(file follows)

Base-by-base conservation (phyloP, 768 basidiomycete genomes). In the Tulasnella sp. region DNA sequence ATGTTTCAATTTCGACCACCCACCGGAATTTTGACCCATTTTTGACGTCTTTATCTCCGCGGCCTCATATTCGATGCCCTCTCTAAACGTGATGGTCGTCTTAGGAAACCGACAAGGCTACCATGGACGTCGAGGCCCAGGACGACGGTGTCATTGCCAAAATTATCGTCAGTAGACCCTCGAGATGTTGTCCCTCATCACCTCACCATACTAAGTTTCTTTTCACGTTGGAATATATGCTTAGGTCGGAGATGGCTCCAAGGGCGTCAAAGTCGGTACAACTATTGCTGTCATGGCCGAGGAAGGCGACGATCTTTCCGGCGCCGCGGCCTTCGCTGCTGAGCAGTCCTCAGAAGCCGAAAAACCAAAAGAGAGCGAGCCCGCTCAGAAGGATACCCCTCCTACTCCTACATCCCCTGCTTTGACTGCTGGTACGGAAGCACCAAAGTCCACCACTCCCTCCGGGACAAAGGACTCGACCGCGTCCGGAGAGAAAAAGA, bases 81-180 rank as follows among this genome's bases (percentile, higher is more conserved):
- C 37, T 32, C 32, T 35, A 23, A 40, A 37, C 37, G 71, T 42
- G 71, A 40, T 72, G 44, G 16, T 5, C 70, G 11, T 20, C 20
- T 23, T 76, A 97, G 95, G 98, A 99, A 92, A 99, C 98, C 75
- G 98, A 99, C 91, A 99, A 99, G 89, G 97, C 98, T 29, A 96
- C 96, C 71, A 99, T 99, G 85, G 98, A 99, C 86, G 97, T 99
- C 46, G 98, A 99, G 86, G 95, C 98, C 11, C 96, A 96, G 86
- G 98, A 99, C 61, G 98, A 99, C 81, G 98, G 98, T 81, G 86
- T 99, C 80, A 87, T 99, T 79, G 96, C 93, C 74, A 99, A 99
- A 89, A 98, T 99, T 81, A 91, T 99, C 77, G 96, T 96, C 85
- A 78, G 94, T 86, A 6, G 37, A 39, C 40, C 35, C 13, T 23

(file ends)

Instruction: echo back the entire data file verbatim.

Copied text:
Base-by-base conservation (phyloP, 768 basidiomycete genomes). In the Tulasnella sp. region DNA sequence ATGTTTCAATTTCGACCACCCACCGGAATTTTGACCCATTTTTGACGTCTTTATCTCCGCGGCCTCATATTCGATGCCCTCTCTAAACGTGATGGTCGTCTTAGGAAACCGACAAGGCTACCATGGACGTCGAGGCCCAGGACGACGGTGTCATTGCCAAAATTATCGTCAGTAGACCCTCGAGATGTTGTCCCTCATCACCTCACCATACTAAGTTTCTTTTCACGTTGGAATATATGCTTAGGTCGGAGATGGCTCCAAGGGCGTCAAAGTCGGTACAACTATTGCTGTCATGGCCGAGGAAGGCGACGATCTTTCCGGCGCCGCGGCCTTCGCTGCTGAGCAGTCCTCAGAAGCCGAAAAACCAAAAGAGAGCGAGCCCGCTCAGAAGGATACCCCTCCTACTCCTACATCCCCTGCTTTGACTGCTGGTACGGAAGCACCAAAGTCCACCACTCCCTCCGGGACAAAGGACTCGACCGCGTCCGGAGAGAAAAAGA, bases 81-180 rank as follows among this genome's bases (percentile, higher is more conserved):
- C 37, T 32, C 32, T 35, A 23, A 40, A 37, C 37, G 71, T 42
- G 71, A 40, T 72, G 44, G 16, T 5, C 70, G 11, T 20, C 20
- T 23, T 76, A 97, G 95, G 98, A 99, A 92, A 99, C 98, C 75
- G 98, A 99, C 91, A 99, A 99, G 89, G 97, C 98, T 29, A 96
- C 96, C 71, A 99, T 99, G 85, G 98, A 99, C 86, G 97, T 99
- C 46, G 98, A 99, G 86, G 95, C 98, C 11, C 96, A 96, G 86
- G 98, A 99, C 61, G 98, A 99, C 81, G 98, G 98, T 81, G 86
- T 99, C 80, A 87, T 99, T 79, G 96, C 93, C 74, A 99, A 99
- A 89, A 98, T 99, T 81, A 91, T 99, C 77, G 96, T 96, C 85
- A 78, G 94, T 86, A 6, G 37, A 39, C 40, C 35, C 13, T 23